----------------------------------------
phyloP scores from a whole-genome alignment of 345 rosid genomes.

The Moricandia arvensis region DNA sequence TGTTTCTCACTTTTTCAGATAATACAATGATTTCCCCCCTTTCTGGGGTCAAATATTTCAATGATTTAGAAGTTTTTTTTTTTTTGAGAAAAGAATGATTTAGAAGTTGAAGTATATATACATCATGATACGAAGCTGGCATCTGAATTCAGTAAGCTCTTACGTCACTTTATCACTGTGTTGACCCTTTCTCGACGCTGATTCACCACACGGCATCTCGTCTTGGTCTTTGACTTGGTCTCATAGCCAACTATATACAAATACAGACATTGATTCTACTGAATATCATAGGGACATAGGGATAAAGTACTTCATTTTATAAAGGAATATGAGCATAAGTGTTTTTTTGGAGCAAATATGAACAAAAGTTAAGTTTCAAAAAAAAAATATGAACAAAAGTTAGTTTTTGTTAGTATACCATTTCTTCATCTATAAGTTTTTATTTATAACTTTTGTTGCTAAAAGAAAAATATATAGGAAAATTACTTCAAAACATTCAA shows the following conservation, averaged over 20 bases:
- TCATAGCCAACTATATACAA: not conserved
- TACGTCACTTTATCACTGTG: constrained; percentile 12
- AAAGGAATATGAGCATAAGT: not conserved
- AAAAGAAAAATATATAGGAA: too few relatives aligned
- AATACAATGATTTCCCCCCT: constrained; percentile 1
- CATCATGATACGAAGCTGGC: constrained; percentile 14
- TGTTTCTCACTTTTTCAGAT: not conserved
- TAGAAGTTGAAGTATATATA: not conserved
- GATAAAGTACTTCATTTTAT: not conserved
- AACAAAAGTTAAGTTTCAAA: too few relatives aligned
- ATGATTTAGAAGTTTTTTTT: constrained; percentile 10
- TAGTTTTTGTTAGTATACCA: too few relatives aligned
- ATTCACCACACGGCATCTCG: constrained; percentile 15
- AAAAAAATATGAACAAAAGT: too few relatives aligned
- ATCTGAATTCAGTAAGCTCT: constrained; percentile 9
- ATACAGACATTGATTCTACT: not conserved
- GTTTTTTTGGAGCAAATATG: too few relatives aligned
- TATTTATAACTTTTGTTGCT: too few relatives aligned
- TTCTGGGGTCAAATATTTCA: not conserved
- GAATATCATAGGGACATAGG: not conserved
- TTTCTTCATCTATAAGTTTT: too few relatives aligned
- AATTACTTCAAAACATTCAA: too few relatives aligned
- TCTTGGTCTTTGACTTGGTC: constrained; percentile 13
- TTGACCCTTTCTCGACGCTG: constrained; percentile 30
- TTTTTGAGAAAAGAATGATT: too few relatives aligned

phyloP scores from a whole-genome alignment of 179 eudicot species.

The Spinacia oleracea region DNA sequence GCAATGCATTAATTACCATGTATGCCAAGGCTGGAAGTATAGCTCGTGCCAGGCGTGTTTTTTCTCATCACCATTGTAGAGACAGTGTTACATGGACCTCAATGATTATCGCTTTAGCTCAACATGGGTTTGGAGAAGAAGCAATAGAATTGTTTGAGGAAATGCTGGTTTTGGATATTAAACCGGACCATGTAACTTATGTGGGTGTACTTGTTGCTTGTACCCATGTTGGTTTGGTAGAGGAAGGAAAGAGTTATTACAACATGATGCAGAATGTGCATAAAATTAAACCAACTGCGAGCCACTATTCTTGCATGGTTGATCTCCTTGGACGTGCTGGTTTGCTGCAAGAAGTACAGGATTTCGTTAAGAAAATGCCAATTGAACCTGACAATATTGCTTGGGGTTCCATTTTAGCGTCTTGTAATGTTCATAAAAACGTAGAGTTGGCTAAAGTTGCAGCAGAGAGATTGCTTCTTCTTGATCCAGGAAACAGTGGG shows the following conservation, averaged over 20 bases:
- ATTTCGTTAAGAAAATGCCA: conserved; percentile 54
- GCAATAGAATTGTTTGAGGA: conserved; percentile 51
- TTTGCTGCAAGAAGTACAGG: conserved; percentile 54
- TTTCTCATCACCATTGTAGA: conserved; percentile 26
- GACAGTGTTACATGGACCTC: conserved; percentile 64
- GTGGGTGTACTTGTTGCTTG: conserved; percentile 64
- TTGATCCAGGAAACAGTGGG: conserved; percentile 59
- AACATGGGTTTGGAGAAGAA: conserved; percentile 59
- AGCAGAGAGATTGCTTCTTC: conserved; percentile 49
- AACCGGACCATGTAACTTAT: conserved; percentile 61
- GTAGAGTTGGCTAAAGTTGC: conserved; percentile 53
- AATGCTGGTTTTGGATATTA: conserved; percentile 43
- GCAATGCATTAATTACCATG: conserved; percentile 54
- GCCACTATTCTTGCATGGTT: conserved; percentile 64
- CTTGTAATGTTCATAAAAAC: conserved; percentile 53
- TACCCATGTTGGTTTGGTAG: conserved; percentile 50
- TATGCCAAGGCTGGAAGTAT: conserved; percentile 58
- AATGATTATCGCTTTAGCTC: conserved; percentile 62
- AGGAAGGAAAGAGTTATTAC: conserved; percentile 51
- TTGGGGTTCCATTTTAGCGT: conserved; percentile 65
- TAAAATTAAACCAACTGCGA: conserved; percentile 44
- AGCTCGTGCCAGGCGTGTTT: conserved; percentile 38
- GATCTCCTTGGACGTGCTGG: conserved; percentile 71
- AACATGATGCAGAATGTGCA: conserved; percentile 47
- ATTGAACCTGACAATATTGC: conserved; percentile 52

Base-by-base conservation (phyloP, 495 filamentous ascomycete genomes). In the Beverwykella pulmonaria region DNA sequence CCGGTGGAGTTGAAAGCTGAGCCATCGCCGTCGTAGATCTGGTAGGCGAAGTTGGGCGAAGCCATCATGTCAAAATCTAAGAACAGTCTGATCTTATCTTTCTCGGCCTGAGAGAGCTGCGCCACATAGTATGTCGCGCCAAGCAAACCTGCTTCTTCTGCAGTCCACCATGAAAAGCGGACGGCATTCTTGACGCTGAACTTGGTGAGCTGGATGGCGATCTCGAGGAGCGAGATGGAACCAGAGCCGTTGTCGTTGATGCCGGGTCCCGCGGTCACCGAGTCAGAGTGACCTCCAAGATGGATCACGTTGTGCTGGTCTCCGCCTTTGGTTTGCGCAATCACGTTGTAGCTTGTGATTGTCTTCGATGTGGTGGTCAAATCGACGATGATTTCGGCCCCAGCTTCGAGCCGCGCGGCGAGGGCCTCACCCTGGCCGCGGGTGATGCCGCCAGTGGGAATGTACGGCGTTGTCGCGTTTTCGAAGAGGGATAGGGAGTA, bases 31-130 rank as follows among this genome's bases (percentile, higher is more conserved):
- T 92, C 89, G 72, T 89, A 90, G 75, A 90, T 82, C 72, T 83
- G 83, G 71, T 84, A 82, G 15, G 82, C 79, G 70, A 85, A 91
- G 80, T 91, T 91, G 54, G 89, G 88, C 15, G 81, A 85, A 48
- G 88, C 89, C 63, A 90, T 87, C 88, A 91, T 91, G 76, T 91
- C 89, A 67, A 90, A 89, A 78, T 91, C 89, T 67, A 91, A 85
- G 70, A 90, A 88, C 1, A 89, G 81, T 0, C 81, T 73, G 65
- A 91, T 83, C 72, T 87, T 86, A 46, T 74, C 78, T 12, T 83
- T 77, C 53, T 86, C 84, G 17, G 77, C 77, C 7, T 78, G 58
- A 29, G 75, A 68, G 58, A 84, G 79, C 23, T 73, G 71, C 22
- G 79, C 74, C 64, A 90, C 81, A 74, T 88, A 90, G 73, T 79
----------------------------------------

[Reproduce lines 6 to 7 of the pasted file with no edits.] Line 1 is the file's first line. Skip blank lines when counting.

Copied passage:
- AAAAGAAAAATATATAGGAA: too few relatives aligned
- AATACAATGATTTCCCCCCT: constrained; percentile 1